(about ownership, libraries, books, having, being, and process)
Goodale Park is like a library — maybe like a library where everything is available to check out on closed reserve. We all have access to it, we can come in and enjoy it, we can even reserve meeting spaces just like at the traditional library. But we can’t individually own it.
I tend to be a little too cozy with the idea of ownership in general, and with books specifically. I don’t mind sharing, but I like to be the “owner”, as unhealthy as that might be. For example, I read a lot of nonfiction, and I love libraries and use them regularly, and I’m glad that we all get to share these books.
But when I check out a book (like Gazzaniga’s “Who’s In Charge?” or Kahnemann’s “Thinking, Fast and Slow”) that contains compelling ideas that grab me and spin around in my mind oodles of related ideas coming from who knows where , then I want to start underlining and writing in the margins and drawing brackets around sections that I want to find again. So I just return the book to the library, buy my own copy, and start over.
My unhealthy focus on ownership reminds me of Erich Fromm’s book “To Have or To Be”. It’s about our two “modes of existence”. “Having” is about possessing and owning, while “being” is about aliveness and authentic relatedness to the world. Although Fromm advocates for “being”, he acknowledges that “having” makes sense with lots of stuff, especially inanimate physical things: I have a bicycle. I have a car. I have a book. We do seem to possess and own these things.
“Having” makes less sense with living things, like (for example) my brother. I do “have” a brother, but I don’t “possess” or “own” him. My relationship with him as a brother is most authentically a reflection of our interactions — the events that comprise the essence of our relationship. Part of his “being my brother” seems lost when I say that I “have a brother”. In these cases the word “have” has been sloppily borrowed; it’s a shortcut for something like “the set that my family members comprise includes one brother”. Because the word is borrowed completely, it also carries with it the feeling of possessing and owning, and so perpetuates problems, especially in phrases like “I have a wife”, since in some historical periods and within some cultures there was/is a frighteningly literal “ownership” meaning there.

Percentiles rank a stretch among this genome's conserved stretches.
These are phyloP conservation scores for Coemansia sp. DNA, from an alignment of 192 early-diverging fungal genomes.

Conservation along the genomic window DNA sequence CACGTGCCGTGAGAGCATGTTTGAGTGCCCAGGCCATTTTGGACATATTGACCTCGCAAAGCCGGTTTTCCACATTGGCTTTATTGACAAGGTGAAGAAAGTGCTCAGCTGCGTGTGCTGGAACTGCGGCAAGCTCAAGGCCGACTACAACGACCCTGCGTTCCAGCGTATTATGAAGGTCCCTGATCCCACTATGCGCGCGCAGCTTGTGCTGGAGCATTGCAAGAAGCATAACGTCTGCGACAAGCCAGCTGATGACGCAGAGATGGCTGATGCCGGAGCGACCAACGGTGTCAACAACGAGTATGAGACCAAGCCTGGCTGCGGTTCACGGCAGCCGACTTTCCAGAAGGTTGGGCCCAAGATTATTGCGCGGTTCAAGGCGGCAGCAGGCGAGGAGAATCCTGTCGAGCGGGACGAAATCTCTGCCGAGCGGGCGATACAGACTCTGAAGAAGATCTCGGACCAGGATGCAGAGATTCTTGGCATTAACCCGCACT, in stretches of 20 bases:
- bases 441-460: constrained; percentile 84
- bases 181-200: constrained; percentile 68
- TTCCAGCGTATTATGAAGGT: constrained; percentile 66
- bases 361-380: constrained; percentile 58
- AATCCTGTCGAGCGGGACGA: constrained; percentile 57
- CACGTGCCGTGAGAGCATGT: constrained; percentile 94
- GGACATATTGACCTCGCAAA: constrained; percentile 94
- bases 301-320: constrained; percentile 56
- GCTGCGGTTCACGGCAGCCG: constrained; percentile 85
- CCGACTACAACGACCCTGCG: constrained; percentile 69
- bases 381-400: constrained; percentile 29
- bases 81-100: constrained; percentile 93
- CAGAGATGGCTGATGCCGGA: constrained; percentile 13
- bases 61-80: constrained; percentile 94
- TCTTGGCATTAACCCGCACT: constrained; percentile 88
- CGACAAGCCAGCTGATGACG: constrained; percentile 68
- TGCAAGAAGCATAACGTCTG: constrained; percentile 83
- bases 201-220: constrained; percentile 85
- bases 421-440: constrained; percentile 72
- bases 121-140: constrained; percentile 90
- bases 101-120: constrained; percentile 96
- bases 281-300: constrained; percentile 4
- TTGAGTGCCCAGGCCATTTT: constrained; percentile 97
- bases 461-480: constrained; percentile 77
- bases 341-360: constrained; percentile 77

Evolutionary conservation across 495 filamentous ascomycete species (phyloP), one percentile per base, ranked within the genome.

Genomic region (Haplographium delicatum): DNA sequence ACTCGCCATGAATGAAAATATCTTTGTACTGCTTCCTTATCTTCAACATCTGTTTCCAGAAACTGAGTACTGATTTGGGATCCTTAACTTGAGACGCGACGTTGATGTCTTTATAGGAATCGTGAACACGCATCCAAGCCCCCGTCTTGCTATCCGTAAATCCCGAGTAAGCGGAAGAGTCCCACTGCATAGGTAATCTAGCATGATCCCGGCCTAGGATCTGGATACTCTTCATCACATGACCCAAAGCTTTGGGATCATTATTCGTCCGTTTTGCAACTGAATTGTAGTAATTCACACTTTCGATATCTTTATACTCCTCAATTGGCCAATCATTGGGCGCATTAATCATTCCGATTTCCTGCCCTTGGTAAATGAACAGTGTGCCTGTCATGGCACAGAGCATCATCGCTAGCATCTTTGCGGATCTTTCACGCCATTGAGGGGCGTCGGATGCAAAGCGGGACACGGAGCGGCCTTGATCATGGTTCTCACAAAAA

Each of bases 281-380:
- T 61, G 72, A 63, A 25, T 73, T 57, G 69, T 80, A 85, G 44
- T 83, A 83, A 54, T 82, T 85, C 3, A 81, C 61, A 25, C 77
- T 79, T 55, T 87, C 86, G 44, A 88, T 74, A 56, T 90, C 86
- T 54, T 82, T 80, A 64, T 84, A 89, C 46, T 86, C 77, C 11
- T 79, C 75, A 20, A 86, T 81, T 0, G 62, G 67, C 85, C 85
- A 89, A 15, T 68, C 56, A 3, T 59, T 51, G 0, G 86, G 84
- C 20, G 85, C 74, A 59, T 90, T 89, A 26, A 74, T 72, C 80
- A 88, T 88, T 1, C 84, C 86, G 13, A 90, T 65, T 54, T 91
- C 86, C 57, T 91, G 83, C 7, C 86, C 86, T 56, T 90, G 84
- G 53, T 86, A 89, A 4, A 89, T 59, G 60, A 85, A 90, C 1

“Having” also makes little sense with items that contribute to sustaining living things, like beverages or meals. A problem emerges when I say, “I’m going to have lunch with Kim”, as if I could somehow possess the act or event of eating with her. My lunch experience feels more meaningful if I frame it as an active relational encounter. If I say, “I’m going to eat lunch with Kim”; it appropriately sounds like it’s about a shared meal instead of an owned “thing”.
This brings to mind the related wisdom of Disney’s Pocahontas when she chides John Smith as she sings, “You think you own whatever land you land on…the Earth is just a dead thing you can claim…”. We think we own whatever things we think of, but instead of focusing on everything as a potential possession, we should focus on our potential for engaging, evolving, and changing (as we breathe, as we grow and decline, and as we become more caring, compassionate members of our community). If we’re not changing, we are literally dead. Fromm writes similarly that “Living structures can be only if they can become; they can exist only if they change.”
The same seems to be true of Goodale Park. It is filled with living and life-sustaining things, and it truly “becomes” because of all of the reasons that we use it and engage with it. We experience the park most authentically through our relationships with it. This is reflected in the “process thinking” advocated by Alfred North Whitehead. Rather than focus on physical objects (like the physical body of my brother or the food in my lunch), he suggested that our interactions with people and things are what is truly real; they are more real than the physicality of those people and things.
By themselves, as objects that we imagine we can possess, people and events are empty and isolated. But when we interact with them (by seeing, listening, touching, etc.), then these same people and events are experienced, and they come into being. They become real. Instead of “having a party in the park with friends”, we are more accurately “celebrating with friends in the park”.
My Goodale Park experience provides the beginnings of an evolution for me, opening me to a new way out of my possessive miasma. I would kind of like to “own” or “have” Goodale Park, in the same way that I own my copies of books. But there is no “copy” of Goodale Park available for me to purchase, possess, or own, is there?
As our living library, where everything is available to us and nothing is possessed by us, it’s not a place to “have”. Goodale Park is a place to “be”.